In order to make the transition to a just, sustainable, and peaceful planetary civilization, the human species needs the inspiration and guidance of the world’s great moral and spiritual traditions. Regarding organized religion, its support for a Great Transition can make a critical difference. However, mobilizing widespread religious support will require ongoing reconstruction of religious thought, including acceptance of a new worldview that integrates spiritual and moral values with scientific understanding. Further, in the twenty-first century, the religions should be held to account regarding the consequences of their teachings and behavior, as Karlberg argues, just as corporations and governments are held accountable. How to do this effectively, however, is a complicated question. In considering the merits of Karlberg’s proposal for fostering and encouraging the “ongoing evolution and refinement of religion,” first of all, it is instructive to put his recommendations in historical perspective.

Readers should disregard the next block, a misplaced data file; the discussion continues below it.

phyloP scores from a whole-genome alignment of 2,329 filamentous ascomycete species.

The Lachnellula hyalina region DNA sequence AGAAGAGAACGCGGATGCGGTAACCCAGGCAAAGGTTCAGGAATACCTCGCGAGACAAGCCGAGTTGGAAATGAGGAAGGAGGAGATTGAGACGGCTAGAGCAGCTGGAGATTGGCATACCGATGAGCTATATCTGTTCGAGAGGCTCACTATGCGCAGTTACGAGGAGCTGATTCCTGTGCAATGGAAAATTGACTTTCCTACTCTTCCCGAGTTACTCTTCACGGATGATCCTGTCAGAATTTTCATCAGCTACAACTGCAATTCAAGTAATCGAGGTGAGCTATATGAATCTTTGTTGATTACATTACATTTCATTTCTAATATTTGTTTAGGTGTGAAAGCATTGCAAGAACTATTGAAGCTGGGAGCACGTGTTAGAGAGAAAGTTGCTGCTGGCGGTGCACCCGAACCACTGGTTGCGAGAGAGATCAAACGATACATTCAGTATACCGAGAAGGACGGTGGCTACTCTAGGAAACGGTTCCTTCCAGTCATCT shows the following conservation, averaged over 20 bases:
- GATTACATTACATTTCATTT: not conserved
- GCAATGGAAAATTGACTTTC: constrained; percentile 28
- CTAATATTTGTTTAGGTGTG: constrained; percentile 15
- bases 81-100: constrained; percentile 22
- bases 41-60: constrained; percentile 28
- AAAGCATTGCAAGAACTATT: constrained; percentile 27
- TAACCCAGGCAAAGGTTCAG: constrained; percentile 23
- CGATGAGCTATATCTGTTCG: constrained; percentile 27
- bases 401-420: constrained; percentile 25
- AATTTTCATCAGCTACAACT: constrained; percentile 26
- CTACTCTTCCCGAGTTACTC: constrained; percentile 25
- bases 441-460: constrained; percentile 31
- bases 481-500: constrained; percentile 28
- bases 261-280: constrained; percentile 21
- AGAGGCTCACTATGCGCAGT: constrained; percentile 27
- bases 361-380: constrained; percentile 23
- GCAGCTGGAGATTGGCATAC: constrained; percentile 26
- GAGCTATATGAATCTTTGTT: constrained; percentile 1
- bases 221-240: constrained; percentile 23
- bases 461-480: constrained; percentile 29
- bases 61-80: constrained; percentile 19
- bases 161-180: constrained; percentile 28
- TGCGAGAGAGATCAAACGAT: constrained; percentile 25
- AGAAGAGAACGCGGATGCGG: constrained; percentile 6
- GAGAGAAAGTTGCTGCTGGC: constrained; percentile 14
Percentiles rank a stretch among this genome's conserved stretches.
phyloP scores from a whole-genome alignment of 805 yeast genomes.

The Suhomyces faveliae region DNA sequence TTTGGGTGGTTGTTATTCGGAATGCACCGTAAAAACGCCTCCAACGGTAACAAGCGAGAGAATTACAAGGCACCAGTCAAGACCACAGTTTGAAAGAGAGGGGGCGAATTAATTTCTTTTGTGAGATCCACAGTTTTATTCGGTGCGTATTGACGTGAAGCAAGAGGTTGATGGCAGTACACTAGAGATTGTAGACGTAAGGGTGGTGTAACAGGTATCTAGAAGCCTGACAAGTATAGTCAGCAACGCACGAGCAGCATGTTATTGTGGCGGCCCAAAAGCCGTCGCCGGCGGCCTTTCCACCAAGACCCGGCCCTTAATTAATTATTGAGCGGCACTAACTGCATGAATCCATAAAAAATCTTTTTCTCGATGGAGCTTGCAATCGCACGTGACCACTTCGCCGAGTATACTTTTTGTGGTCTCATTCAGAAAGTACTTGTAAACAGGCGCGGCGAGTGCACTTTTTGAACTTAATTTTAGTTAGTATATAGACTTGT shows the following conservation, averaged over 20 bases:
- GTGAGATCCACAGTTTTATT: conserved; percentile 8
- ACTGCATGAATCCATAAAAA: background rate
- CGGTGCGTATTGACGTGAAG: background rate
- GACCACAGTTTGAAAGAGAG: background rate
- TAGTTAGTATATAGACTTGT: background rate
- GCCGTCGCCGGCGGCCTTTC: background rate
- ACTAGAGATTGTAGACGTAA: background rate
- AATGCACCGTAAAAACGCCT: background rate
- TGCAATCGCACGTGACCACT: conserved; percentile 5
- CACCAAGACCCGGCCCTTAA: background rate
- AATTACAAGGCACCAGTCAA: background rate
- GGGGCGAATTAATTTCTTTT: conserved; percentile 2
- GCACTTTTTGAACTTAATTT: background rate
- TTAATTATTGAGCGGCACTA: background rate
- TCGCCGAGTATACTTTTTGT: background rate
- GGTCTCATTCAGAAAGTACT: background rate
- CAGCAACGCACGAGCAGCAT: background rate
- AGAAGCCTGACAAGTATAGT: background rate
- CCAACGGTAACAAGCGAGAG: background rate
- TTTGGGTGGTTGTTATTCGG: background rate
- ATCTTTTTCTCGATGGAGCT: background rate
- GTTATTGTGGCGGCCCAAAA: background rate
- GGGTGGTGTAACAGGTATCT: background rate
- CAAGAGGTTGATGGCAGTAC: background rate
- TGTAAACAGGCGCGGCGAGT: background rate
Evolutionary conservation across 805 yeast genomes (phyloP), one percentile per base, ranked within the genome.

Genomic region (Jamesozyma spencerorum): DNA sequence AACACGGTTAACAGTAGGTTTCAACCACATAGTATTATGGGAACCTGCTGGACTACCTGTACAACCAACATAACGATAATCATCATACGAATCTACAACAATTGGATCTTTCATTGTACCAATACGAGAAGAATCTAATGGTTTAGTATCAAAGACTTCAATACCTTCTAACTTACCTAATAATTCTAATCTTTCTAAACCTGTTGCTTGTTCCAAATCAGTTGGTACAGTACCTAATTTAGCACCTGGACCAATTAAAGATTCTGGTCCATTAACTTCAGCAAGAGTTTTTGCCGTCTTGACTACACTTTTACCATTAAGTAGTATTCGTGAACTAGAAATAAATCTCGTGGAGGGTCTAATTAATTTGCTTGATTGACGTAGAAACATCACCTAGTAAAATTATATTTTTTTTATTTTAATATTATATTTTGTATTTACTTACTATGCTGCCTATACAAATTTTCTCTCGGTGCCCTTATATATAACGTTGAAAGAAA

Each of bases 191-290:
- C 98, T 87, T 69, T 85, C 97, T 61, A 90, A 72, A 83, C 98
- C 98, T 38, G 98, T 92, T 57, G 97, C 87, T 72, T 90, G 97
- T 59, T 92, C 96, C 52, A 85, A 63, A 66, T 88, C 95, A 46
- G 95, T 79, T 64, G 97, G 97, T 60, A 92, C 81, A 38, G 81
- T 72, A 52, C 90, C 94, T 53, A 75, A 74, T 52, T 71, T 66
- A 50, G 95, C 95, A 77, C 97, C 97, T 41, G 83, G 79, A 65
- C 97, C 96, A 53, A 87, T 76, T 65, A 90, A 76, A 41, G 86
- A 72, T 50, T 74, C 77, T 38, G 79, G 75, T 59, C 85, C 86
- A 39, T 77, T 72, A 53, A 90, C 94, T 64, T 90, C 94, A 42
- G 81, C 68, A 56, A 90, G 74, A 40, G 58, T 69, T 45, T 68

For over two hundred years, the liberal tradition in religious thought has endeavored to reconcile religion with reason, science, and modern culture, and liberals have often sought to make religion an instrument of progressive social change. Karlberg’s essay is to be understood as part of this tradition, which has had wide influence but which has also consistently met strong resistance from conservatives. Most liberals have focused on reconstructing the thought and practice of one tradition. Some religious liberal thinkers have argued that all the great religious traditions are different paths to the summit of one mountain, and at the summit the great mystics all find one Truth. In addition, there have been a number of liberals—G. W. F. Hegel, the nineteenth century German philosopher, being a prime example—who have argued for the view that the world’s religions are evolving toward an ideal form of religion. Hegel identified that form with his rationalized concept of Christianity. John Macquarrie, a twentieth century Protestant theologian, maintained that each religion in its own culturally distinct way is evolving toward one universal ideal form. Karlberg appears to be presenting a novel variation on the theme of pathways up one mountain and evolution toward one ideal form with special reference to a Great Transition to a global community.